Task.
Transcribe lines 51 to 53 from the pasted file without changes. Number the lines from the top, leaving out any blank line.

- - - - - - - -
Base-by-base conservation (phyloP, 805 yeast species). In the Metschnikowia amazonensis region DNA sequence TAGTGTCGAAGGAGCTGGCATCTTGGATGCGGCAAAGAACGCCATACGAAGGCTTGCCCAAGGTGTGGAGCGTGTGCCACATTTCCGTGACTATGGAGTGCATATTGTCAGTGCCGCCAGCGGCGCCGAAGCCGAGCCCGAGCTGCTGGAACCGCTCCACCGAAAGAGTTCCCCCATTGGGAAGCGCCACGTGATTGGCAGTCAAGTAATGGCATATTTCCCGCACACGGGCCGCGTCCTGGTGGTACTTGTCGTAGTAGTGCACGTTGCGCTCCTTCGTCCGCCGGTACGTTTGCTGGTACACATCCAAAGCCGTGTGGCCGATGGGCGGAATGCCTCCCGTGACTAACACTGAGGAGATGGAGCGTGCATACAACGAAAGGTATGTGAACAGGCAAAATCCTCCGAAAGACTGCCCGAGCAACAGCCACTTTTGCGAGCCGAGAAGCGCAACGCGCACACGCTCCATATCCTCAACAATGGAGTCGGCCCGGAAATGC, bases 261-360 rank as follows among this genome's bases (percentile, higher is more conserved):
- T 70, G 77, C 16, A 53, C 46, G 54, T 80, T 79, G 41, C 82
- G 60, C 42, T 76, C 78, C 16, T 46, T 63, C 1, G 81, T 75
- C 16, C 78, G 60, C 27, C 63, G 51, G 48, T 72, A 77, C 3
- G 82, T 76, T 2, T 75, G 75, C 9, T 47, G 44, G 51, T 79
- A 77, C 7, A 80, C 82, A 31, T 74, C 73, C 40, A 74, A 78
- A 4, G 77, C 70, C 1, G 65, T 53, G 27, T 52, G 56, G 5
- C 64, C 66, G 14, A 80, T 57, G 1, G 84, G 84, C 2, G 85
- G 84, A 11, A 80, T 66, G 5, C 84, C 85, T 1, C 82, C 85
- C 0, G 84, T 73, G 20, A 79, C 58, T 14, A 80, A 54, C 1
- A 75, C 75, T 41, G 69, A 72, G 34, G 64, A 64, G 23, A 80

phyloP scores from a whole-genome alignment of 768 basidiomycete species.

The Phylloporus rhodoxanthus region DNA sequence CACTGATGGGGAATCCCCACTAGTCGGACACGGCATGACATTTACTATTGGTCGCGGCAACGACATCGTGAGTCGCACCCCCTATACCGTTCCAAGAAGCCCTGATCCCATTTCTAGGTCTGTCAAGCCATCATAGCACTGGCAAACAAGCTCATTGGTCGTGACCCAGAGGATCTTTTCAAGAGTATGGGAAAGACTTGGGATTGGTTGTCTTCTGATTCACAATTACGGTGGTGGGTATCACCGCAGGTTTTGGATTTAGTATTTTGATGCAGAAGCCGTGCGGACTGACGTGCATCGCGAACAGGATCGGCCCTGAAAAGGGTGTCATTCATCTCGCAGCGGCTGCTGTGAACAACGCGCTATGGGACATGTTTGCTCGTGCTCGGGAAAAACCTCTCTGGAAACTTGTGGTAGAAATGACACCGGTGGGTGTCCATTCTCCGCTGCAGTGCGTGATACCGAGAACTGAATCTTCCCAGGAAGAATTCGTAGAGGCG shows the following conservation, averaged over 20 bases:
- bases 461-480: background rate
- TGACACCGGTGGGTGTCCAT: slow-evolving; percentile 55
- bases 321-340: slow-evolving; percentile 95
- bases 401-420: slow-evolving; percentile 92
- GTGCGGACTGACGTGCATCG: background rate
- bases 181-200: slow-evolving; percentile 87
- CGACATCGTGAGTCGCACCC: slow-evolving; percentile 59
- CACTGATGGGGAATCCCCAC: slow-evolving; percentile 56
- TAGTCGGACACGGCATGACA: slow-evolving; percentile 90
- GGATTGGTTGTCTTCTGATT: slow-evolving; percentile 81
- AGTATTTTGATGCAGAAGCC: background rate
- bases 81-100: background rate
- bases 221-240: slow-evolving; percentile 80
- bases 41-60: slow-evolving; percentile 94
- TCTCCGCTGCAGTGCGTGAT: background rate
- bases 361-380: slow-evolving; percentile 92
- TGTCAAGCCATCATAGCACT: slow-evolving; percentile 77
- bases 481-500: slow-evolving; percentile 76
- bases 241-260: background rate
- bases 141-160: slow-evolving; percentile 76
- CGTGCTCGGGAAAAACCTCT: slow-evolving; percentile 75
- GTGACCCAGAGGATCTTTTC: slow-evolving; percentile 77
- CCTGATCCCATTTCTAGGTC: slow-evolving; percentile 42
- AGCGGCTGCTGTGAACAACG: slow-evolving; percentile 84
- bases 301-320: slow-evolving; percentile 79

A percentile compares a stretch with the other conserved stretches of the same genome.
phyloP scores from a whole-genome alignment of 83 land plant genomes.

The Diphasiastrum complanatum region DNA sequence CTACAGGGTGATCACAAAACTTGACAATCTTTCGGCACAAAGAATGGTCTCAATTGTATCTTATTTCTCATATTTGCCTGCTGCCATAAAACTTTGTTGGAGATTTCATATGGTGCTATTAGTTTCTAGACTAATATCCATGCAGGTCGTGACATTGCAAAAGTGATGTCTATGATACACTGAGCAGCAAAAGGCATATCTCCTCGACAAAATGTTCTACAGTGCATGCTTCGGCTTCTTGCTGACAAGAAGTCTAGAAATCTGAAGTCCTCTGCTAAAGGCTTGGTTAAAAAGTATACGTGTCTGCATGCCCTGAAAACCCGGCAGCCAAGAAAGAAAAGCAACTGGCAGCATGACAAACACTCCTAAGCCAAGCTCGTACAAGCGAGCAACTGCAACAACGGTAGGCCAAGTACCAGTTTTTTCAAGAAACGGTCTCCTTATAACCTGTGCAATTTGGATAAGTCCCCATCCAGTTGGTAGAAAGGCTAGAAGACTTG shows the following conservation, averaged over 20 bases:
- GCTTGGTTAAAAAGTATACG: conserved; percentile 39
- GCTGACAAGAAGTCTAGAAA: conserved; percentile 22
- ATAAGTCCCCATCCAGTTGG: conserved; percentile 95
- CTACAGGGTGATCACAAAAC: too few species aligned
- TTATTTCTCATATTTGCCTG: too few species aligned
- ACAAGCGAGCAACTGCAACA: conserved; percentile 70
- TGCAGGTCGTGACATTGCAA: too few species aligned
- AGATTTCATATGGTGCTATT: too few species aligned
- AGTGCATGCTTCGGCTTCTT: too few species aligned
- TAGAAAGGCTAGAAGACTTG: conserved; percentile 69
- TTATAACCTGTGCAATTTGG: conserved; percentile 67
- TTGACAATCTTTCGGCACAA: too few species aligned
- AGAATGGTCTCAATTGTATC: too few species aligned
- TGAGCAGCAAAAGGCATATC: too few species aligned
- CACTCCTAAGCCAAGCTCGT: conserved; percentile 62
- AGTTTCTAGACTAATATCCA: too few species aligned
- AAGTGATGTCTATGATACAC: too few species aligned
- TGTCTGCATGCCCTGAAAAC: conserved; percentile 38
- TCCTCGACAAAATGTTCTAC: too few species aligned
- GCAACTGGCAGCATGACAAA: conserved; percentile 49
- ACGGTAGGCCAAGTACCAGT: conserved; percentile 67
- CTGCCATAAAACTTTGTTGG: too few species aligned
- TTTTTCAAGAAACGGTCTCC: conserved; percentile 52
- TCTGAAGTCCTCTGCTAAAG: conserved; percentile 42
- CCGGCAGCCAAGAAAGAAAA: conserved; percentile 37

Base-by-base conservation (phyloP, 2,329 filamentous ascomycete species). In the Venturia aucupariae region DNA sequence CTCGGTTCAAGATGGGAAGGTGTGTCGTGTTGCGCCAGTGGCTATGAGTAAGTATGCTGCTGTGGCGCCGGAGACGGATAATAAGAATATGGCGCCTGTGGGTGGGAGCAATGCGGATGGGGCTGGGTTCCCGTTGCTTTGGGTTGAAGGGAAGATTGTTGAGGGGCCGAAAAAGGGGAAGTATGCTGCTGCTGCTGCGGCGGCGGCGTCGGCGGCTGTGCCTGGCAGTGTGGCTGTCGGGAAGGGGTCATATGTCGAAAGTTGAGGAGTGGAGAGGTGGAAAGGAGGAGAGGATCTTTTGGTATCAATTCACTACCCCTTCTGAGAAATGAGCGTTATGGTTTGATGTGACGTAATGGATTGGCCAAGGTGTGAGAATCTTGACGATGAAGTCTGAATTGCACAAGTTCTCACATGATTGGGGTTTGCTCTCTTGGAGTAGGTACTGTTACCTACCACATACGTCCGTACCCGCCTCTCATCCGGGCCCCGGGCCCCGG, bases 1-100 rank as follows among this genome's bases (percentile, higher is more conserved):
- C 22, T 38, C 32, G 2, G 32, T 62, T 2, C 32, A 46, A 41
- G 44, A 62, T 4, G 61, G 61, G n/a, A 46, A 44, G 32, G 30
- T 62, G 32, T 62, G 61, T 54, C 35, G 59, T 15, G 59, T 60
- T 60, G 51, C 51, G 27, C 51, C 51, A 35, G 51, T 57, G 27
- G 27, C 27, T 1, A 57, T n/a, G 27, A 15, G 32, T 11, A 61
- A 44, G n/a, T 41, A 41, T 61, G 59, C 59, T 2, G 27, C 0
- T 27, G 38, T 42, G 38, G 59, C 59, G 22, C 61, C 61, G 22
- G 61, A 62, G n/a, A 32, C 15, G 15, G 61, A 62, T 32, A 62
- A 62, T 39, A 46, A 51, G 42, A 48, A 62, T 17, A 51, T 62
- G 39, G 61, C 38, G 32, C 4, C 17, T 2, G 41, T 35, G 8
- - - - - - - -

- TAGAAAGGCTAGAAGACTTG: conserved; percentile 69
- TTATAACCTGTGCAATTTGG: conserved; percentile 67
- TTGACAATCTTTCGGCACAA: too few species aligned